Situation. "A man and a woman walk into a bar. She has a gun. He has a ring in his pocket." There doesn't have to be plot, not necessarily. That summary doesn't give any indication of anything happening, it just sets up a scene. However, the scene is dripping with things that could happen, questions that could be asked. What is the gun for? What is the ring for? Why would he propose in a bar? Is he even proposing to her? Is she even going to shoot him? There's a lot of tension in those 3 short sentences.
ONLY situation. This means no, "Well, I was sitting in math class three weeks ago when I got the idea of someone getting shot as he's proposing to a lady, so I asked my friend about it and we had a long talk over ice cream, and..." I've never seen anything that long, but I've seen some runners-up. A reader doesn't care how you got the idea, especially when we haven't even read the story yet.
No secret apologizing. "A man and a woman walk into a bar. She has a gun. He has a ring in his pocket. Sorry if it's a bad summary." It's just totally unnecessary. I will forgive a bad summary, but I won't forgive someone who apologizes for it.
No character background. "Tessa is an average young girl who attends East-Side High and has great friends." Whoops! Words/characters wasted. This gives no situation or plot. Rather, say "When Tessa dropped her algebra book in a puddle, a vampire helped her pick it up."
No philosophizing. "There comes a time in a boy's life when he must pick up the arrow of manhood, aim well, and hit the target of societal acceptance." I have no idea what that even means, and once again, there's no situation. Since it's obviously a hypothetical arrow and a hypothetical target, and the sentence doesn't even make any sense, you can be sure I'll move on. Situation.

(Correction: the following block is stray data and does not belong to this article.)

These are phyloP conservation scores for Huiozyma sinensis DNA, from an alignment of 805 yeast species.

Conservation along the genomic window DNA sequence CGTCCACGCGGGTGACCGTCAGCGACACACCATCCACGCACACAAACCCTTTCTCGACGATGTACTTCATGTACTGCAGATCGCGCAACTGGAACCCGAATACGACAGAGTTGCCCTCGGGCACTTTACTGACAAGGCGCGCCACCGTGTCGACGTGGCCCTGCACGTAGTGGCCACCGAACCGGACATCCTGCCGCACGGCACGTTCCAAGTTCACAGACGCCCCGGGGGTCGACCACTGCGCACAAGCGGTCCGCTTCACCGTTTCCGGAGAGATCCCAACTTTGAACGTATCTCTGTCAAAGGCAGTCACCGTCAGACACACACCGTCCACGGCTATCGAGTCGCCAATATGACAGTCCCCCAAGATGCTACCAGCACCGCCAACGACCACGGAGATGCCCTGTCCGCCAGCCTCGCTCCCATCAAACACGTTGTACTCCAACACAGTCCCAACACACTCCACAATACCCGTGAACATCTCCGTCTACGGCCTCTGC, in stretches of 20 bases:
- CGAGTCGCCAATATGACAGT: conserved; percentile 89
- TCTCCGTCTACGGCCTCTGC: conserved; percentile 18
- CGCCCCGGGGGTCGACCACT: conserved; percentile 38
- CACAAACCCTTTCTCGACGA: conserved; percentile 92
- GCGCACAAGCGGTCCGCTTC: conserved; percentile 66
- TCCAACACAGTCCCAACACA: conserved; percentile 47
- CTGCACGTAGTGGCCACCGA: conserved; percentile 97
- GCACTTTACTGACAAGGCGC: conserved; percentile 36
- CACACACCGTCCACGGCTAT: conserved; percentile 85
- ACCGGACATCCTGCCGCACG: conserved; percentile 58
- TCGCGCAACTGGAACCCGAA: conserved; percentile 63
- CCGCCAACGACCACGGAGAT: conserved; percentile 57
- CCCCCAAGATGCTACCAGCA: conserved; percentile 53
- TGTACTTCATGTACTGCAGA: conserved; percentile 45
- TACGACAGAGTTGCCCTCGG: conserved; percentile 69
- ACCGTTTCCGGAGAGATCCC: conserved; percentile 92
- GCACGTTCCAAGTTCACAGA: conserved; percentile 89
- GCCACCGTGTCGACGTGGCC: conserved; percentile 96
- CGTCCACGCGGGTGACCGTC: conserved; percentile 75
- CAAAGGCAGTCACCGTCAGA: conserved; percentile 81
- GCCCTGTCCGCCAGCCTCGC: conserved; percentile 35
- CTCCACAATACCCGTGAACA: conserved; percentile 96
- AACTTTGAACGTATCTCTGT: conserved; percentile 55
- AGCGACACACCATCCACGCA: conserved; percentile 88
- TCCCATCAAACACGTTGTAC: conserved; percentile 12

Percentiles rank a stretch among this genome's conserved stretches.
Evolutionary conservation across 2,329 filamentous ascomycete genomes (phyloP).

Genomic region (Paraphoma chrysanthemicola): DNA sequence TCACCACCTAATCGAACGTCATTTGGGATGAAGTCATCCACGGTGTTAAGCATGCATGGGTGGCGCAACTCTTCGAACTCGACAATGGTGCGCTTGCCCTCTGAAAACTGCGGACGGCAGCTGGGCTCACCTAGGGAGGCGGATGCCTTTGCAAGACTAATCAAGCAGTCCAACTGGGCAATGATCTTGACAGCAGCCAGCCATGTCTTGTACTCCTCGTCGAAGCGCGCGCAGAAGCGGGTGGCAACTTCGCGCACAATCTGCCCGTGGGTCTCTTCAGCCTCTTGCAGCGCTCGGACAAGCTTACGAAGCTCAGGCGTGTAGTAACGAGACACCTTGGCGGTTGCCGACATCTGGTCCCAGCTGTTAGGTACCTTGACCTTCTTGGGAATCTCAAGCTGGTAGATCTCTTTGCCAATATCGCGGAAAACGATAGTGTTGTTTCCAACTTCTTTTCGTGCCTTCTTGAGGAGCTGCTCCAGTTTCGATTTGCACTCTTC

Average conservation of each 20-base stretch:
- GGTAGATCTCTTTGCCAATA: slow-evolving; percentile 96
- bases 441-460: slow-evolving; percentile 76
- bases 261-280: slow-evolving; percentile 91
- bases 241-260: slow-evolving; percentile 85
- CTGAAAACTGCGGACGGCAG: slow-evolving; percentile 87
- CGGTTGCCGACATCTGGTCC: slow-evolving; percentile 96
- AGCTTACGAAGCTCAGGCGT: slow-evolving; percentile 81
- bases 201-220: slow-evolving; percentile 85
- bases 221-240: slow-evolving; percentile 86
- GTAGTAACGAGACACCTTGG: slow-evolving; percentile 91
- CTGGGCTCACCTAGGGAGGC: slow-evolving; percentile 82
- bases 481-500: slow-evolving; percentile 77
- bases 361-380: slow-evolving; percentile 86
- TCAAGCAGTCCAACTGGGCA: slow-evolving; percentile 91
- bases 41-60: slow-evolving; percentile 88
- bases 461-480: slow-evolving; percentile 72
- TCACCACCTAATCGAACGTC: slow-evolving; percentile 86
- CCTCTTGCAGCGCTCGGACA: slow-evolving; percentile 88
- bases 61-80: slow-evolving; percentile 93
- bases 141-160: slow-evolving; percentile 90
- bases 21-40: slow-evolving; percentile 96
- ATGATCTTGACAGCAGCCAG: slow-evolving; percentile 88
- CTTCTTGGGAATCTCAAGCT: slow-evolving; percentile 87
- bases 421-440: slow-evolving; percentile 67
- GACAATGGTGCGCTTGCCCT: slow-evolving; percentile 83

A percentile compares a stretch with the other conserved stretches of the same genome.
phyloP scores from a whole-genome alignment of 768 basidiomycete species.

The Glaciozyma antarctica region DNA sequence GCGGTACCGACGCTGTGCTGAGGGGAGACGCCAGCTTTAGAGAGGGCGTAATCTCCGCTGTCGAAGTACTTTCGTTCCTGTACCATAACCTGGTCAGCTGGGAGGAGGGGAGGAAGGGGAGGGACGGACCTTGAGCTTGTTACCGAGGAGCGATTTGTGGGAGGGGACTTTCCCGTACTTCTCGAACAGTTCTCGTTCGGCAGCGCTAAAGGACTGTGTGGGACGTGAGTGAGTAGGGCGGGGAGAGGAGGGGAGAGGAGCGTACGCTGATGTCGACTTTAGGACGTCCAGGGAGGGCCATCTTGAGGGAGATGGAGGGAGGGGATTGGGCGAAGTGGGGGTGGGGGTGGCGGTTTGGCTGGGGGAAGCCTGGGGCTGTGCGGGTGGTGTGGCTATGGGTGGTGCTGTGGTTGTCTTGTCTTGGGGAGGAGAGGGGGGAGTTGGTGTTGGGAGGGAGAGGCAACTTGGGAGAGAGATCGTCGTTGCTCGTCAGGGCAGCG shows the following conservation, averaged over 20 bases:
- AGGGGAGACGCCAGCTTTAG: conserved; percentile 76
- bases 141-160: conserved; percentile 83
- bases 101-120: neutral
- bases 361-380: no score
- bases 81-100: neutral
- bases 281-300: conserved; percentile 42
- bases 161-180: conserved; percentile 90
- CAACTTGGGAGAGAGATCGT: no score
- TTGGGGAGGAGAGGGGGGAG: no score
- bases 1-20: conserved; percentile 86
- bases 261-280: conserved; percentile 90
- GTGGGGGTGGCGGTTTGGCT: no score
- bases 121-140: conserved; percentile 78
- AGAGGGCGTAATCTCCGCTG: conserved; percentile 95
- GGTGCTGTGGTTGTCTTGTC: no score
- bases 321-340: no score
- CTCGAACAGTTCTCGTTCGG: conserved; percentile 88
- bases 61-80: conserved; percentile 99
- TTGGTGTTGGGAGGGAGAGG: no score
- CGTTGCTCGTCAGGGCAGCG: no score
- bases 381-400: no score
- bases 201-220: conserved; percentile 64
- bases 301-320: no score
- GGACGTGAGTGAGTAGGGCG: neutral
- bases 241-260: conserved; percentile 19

No themes. "A story about love, forgiveness, and family." This is a whole other issue, but theme should never be openly addressed by the author. Not during the first draft at all, not in the words of the story, not in the summary. Let the reader draw his own conclusions.
No mention of reading or reviews. "Please read!" "Please review!" "Critique appreciated!" Well, duh! Who doesn't want their story reviewed? Such requests waste space that you could be using to advertise to us instead of grovel at us.
Shorter is always better! Always make your summaries as short as possible - though there are limits. I never read stories that have one-word summaries.
No explanation of the rating. "Rated T because I'm paranoid," is the worst offender, although "Rated T for violence and language" is pretty bad too. Just think T = PG-13 movie, and all of a sudden, you don't have to explain yourself at all. The only exception I have to this rule is warnings of slash stories. Call me a hater, but I cannot stand a slash story, and I really appreciate it when people mention gay themes ahead of time.
I suppose these are mostly just personal preferences, but I hold that you never read, "Sorry for the poor description, but it's about a boy who wants to be considered grown up" on the front flap of a book at Barnes&Noble. Write a summary if only for your own benefit. Stop apologizing, if only for your own benefit. No writer ever became great because they were afraid to write a summary. Are you afraid?
(Author's note: too many people haven't thought about the importance of a summary, so this is my challenge to all of you. On an un-related note, my alter ego Petra Arkanian has just posted a new novel, Six Iozzas. If you're a faithful and appreciative reader of my essays, you may want to check out my writing to make sure I'm worth listening to. Thanks for dropping by! ~not Ross)